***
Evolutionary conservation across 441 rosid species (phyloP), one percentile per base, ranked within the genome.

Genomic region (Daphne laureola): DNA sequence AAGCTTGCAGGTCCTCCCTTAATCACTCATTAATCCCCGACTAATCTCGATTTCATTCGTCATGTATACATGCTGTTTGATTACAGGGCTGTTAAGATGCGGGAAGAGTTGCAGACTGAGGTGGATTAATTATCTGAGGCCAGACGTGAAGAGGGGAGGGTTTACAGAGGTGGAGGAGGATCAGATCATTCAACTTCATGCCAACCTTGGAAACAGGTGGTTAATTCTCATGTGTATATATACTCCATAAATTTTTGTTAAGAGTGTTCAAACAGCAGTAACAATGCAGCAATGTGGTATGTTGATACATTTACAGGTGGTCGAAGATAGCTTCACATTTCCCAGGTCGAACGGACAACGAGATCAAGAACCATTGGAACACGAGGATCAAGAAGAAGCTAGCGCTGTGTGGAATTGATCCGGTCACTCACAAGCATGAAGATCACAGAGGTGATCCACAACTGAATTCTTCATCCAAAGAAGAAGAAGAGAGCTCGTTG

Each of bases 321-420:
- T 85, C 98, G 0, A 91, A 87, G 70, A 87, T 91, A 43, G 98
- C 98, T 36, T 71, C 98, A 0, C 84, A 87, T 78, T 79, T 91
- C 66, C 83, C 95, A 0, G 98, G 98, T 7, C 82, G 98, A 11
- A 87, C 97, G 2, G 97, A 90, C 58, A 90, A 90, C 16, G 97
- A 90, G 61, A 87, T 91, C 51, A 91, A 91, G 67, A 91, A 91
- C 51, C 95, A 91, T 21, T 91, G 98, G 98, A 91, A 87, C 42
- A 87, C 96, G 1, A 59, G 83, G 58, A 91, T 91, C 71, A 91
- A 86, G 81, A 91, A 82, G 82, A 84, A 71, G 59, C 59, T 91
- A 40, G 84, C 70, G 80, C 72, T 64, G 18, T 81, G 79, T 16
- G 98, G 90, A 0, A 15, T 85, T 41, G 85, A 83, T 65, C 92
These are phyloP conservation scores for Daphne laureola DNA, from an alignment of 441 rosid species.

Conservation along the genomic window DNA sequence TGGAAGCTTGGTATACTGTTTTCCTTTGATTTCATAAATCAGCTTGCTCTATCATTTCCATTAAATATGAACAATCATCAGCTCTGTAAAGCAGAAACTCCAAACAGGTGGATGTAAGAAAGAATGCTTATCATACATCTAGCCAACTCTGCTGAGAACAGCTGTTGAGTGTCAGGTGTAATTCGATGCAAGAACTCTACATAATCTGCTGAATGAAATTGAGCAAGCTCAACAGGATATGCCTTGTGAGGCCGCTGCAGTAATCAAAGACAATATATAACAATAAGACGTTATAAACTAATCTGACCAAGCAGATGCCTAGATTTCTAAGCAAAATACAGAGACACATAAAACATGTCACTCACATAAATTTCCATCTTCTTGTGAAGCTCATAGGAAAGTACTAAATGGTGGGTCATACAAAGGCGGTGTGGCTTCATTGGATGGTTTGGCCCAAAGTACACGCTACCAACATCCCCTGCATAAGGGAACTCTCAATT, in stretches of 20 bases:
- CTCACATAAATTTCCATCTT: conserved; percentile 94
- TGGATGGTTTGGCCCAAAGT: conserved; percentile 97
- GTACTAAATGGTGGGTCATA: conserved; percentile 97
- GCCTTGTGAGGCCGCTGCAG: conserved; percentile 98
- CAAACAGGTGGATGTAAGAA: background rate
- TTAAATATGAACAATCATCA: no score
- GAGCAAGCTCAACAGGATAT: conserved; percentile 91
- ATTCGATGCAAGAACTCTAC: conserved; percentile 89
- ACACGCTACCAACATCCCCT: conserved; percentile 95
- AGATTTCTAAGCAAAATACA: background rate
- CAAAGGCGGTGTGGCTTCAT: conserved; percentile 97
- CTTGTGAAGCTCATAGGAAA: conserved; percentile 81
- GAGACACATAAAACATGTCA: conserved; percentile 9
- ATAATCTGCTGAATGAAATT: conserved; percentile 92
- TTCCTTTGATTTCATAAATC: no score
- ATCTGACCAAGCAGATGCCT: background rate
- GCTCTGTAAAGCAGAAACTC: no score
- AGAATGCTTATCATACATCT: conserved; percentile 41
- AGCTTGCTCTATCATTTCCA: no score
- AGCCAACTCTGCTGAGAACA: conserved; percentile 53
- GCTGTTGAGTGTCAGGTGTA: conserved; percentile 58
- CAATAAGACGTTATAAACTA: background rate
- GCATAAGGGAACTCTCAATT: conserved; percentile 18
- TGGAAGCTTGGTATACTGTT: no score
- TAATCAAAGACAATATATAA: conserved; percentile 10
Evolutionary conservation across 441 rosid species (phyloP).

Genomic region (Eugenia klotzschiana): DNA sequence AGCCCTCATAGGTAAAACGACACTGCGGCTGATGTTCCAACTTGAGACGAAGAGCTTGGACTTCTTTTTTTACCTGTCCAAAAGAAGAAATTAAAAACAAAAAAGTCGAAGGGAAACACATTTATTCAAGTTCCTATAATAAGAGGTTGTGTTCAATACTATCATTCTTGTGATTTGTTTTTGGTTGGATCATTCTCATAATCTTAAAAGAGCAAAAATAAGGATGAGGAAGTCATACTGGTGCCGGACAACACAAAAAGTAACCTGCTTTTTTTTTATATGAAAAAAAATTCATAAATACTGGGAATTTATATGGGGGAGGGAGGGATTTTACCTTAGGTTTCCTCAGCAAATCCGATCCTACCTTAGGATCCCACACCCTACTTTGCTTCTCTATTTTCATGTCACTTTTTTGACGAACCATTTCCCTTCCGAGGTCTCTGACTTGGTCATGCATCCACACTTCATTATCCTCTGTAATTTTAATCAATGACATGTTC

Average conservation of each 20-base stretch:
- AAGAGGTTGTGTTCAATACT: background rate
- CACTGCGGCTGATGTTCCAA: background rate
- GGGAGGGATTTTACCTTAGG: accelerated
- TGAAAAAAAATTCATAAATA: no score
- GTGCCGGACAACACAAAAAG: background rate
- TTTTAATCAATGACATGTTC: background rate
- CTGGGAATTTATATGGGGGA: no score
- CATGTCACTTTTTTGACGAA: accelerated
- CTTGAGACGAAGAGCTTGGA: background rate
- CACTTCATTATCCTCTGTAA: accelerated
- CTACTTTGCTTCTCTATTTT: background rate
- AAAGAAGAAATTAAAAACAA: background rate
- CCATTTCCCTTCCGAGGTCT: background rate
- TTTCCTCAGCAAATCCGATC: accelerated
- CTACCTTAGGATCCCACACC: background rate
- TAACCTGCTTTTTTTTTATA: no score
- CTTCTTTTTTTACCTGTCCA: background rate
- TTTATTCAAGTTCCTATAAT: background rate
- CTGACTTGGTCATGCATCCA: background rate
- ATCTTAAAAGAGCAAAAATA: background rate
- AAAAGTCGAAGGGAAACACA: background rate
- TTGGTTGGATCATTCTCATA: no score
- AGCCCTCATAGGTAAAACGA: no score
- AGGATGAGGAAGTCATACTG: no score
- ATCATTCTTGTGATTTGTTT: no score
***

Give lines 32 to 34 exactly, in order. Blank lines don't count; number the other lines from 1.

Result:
- GCTCTGTAAAGCAGAAACTC: no score
- AGAATGCTTATCATACATCT: conserved; percentile 41
- AGCTTGCTCTATCATTTCCA: no score